With Disney now reportedly very close to making a deal with Hulu (sorry, YouTube), it's clear that all the action in online video is consolidating around a very small number of websites. Even the top tier of sites are struggling to figure out how to monetize all their content. So those in the second tier are pretty much screwed. Being just another site with user videos and full episodes from the networks that syndicate their stuff (MTV, CBS, Hulu, etc.) doesn't cut it.
So perhaps it's no surprise that just as Disney is preparing to invest in Hulu, Veoh is laying off about a third of staff, losing its CEO, and re-orienting its business plan to focus on a browser plug-in that helps users find videos they might want to watch (details here).
Interestingly, when Veoh was first starting a few years ago, I interviewed founder/CEO Dmitri Shapiro (who got replaced by Yahoo vet Steve Mitgang and is now taking his old job back) and he said this technology would be at the heart of his company and the future of video on the net. In a 2006 story, I quoted Shapiro saying this: ""At the end of the day, it shouldn't be relevant who made [the video.] What matters is that each user is proactively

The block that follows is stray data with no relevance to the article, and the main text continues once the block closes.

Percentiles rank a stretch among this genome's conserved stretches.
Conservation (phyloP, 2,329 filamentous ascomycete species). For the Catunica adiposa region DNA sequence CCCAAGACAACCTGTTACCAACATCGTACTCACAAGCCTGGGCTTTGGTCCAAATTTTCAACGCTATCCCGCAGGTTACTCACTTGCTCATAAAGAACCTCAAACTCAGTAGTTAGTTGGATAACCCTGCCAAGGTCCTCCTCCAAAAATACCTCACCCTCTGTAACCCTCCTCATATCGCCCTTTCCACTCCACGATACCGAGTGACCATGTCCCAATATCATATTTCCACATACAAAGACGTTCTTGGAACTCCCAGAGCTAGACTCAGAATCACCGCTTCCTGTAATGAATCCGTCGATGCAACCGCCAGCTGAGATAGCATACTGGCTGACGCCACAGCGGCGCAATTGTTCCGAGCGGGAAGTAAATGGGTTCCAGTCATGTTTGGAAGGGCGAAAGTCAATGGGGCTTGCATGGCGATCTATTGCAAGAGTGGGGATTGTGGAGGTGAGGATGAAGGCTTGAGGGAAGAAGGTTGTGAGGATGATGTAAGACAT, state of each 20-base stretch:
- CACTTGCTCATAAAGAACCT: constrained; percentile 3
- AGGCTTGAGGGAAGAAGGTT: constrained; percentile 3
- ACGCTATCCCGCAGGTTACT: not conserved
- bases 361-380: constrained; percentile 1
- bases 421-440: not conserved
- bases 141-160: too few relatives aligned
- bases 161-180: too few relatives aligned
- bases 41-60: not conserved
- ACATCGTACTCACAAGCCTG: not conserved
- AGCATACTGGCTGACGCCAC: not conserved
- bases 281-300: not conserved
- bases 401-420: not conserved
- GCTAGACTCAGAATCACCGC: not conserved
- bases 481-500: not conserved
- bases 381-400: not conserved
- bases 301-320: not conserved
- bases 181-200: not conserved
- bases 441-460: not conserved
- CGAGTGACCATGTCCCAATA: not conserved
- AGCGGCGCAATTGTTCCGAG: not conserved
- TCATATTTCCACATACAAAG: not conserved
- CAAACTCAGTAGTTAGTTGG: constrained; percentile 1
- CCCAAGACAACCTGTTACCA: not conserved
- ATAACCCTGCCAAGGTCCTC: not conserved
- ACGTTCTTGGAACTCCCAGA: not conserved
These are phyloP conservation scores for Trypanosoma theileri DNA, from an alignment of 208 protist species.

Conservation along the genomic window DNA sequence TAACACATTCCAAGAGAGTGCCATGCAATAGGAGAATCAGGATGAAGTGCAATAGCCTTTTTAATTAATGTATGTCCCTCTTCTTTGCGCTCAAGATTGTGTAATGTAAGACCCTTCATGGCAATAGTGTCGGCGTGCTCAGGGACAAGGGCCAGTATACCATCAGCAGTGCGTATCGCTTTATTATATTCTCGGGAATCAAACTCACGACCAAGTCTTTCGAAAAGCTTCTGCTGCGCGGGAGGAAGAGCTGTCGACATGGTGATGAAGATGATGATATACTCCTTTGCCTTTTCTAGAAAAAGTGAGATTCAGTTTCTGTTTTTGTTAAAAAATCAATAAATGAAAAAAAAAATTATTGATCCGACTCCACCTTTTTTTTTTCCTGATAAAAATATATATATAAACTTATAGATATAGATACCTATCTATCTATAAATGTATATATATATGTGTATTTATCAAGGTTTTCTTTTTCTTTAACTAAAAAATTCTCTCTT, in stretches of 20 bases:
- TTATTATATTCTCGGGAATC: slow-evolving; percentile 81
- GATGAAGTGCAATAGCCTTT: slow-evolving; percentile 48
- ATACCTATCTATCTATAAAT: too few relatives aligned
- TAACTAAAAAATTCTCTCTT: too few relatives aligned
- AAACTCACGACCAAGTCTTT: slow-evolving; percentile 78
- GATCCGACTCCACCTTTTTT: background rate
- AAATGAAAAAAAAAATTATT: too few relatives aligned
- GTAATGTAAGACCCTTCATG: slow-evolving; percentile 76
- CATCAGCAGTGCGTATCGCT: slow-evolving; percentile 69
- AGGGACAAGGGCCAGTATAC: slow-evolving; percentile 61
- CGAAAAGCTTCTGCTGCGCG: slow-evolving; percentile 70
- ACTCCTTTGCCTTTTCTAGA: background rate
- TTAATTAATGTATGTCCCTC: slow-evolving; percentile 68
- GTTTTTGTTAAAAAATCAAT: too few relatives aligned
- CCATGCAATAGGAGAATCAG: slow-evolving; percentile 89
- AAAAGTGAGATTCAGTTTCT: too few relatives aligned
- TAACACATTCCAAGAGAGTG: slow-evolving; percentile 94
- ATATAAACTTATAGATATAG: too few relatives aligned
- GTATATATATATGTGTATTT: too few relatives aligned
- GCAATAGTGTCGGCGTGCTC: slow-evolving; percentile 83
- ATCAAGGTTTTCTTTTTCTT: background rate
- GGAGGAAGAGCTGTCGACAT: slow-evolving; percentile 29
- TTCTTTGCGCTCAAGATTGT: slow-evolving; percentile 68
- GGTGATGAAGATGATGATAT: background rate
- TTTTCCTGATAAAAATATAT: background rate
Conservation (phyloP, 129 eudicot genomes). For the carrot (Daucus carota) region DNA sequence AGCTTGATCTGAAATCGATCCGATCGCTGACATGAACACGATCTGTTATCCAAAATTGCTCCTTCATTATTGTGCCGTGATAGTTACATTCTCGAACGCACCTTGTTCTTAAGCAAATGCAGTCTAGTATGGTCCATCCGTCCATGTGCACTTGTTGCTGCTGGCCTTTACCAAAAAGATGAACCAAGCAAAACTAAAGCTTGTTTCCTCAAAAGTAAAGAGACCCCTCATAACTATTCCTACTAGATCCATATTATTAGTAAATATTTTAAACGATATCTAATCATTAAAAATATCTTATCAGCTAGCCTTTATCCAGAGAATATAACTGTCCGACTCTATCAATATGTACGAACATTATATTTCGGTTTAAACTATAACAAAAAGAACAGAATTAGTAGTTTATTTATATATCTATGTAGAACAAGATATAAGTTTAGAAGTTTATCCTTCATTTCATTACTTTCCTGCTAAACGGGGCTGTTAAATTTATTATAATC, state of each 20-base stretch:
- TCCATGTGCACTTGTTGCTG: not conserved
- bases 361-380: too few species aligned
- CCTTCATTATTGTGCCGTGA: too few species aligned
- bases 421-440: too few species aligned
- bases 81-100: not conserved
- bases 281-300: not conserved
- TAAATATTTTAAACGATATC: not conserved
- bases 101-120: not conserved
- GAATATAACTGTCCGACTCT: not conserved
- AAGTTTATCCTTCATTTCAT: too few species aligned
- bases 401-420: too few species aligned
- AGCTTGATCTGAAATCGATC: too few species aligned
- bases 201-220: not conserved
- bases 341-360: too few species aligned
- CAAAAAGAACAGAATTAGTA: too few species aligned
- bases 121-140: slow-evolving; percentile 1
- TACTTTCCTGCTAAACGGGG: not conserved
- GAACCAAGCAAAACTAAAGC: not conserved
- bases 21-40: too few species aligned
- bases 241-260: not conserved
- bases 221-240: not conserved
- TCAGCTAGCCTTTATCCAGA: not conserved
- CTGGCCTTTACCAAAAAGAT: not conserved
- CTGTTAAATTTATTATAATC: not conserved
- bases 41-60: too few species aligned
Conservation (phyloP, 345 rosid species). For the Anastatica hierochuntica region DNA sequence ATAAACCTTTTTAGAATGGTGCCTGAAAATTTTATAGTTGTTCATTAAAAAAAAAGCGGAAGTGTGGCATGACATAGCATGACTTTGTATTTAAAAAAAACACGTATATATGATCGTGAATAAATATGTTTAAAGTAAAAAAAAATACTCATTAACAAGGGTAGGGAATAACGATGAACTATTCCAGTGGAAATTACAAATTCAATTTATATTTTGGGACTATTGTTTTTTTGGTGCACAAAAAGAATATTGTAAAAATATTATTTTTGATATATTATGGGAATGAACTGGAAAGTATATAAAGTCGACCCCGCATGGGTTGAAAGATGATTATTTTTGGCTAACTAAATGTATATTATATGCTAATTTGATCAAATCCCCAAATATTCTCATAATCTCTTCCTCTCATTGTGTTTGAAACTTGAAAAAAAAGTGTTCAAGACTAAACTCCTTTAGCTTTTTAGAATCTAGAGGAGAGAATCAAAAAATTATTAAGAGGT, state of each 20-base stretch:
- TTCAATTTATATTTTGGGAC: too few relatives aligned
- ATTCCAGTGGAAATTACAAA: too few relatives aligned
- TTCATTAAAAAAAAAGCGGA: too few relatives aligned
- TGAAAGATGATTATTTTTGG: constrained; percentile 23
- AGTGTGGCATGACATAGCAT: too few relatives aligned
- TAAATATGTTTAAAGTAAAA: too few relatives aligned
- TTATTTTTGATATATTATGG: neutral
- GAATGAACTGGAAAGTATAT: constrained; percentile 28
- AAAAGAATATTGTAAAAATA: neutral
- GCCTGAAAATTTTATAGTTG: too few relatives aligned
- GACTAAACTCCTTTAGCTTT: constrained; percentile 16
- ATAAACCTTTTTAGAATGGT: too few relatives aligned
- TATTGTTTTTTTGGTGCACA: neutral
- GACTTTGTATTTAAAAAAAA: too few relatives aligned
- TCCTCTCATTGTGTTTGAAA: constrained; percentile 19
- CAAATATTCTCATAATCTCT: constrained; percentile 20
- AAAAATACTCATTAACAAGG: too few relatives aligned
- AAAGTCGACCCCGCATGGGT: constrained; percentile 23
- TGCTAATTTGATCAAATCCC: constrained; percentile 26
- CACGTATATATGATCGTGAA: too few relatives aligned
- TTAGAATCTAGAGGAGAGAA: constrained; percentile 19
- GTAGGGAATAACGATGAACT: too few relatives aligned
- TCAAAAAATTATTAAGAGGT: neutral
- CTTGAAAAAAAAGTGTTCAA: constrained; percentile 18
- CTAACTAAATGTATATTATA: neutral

being programmed whatever it is that he or she wants to see."
In the past two-and-a-half years, Veoh, seems to have gotten caught up in all the excitement surrounding user-generated videos and TV episodes online. But a business model never coalesced and now Veoh is just another purveyor of commoditized content. Its solution is to go back to the founder's original thoughts and try to program Web video individually for each user, rather than bring them the same stuff they can find a dozen other places.
Of course, there will be a successful monetization model for online video at some point (at least those of us interested in the media business not dying had better hope there will be). But it looks like it will take the deep pockets of Google, or News Corp., NBC Universal and Disney, to find it